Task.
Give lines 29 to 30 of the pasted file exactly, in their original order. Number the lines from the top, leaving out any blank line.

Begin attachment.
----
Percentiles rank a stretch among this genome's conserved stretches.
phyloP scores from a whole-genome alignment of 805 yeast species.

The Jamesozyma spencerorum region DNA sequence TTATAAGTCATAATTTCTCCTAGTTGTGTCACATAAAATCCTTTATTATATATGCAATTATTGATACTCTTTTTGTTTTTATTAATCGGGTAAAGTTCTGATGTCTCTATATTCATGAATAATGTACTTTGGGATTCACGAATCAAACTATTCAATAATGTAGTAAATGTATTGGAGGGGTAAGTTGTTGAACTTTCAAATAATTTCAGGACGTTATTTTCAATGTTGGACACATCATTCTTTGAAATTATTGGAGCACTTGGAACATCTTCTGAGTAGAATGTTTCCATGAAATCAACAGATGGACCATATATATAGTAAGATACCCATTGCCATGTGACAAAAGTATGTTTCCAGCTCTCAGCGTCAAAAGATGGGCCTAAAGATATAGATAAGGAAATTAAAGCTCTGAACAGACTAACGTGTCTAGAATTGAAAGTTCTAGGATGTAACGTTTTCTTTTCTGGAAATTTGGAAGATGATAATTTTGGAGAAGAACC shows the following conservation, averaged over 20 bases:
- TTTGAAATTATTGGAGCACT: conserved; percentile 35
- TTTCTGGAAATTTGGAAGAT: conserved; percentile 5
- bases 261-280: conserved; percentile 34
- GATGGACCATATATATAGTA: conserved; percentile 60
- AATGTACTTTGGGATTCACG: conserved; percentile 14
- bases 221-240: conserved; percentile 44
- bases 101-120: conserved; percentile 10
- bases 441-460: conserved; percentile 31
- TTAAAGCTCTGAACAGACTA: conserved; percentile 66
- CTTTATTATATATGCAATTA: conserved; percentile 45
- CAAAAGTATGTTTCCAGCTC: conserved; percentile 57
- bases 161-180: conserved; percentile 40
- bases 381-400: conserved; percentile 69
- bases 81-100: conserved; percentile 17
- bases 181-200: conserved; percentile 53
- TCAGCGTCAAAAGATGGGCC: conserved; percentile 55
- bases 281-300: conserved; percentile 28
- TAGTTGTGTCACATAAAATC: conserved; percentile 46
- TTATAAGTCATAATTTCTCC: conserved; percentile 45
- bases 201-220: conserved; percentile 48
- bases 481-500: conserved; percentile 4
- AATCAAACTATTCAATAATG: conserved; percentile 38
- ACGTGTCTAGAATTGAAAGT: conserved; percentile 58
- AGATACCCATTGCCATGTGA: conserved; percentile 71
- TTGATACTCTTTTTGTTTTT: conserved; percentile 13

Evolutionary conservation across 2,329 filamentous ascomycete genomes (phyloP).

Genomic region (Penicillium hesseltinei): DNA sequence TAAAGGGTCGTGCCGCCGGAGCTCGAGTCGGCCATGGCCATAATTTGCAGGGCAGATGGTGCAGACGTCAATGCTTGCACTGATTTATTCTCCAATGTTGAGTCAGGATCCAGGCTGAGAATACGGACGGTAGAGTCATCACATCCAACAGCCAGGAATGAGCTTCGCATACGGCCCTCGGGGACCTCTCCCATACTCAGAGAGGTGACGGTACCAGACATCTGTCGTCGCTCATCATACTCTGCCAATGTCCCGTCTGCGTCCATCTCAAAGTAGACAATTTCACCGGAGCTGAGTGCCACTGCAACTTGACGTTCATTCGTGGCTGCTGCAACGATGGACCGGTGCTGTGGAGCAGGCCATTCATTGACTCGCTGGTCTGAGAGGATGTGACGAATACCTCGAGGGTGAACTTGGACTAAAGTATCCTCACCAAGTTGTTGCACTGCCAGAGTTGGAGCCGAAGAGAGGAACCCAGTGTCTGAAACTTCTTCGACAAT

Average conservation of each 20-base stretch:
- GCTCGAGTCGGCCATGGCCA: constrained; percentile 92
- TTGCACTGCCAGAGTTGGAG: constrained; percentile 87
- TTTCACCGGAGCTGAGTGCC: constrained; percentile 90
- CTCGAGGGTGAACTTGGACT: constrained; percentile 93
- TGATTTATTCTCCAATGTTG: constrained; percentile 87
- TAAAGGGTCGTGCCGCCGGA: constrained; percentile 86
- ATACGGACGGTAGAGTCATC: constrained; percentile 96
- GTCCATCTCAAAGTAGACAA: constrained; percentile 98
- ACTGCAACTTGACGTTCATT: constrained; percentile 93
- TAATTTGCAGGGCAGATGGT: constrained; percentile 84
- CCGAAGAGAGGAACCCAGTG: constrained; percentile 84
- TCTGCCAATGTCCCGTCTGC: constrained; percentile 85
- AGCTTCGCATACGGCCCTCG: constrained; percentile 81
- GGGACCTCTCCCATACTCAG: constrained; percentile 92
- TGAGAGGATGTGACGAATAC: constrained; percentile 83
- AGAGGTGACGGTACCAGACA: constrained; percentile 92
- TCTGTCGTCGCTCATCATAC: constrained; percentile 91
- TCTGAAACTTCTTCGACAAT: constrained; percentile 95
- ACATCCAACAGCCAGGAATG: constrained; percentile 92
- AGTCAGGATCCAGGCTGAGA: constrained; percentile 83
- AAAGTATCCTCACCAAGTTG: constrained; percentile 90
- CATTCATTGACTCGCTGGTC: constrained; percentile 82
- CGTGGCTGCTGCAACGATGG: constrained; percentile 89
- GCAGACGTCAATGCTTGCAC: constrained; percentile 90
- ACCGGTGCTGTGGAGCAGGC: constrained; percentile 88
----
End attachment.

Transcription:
Evolutionary conservation across 2,329 filamentous ascomycete genomes (phyloP).

Genomic region (Penicillium hesseltinei): DNA sequence TAAAGGGTCGTGCCGCCGGAGCTCGAGTCGGCCATGGCCATAATTTGCAGGGCAGATGGTGCAGACGTCAATGCTTGCACTGATTTATTCTCCAATGTTGAGTCAGGATCCAGGCTGAGAATACGGACGGTAGAGTCATCACATCCAACAGCCAGGAATGAGCTTCGCATACGGCCCTCGGGGACCTCTCCCATACTCAGAGAGGTGACGGTACCAGACATCTGTCGTCGCTCATCATACTCTGCCAATGTCCCGTCTGCGTCCATCTCAAAGTAGACAATTTCACCGGAGCTGAGTGCCACTGCAACTTGACGTTCATTCGTGGCTGCTGCAACGATGGACCGGTGCTGTGGAGCAGGCCATTCATTGACTCGCTGGTCTGAGAGGATGTGACGAATACCTCGAGGGTGAACTTGGACTAAAGTATCCTCACCAAGTTGTTGCACTGCCAGAGTTGGAGCCGAAGAGAGGAACCCAGTGTCTGAAACTTCTTCGACAAT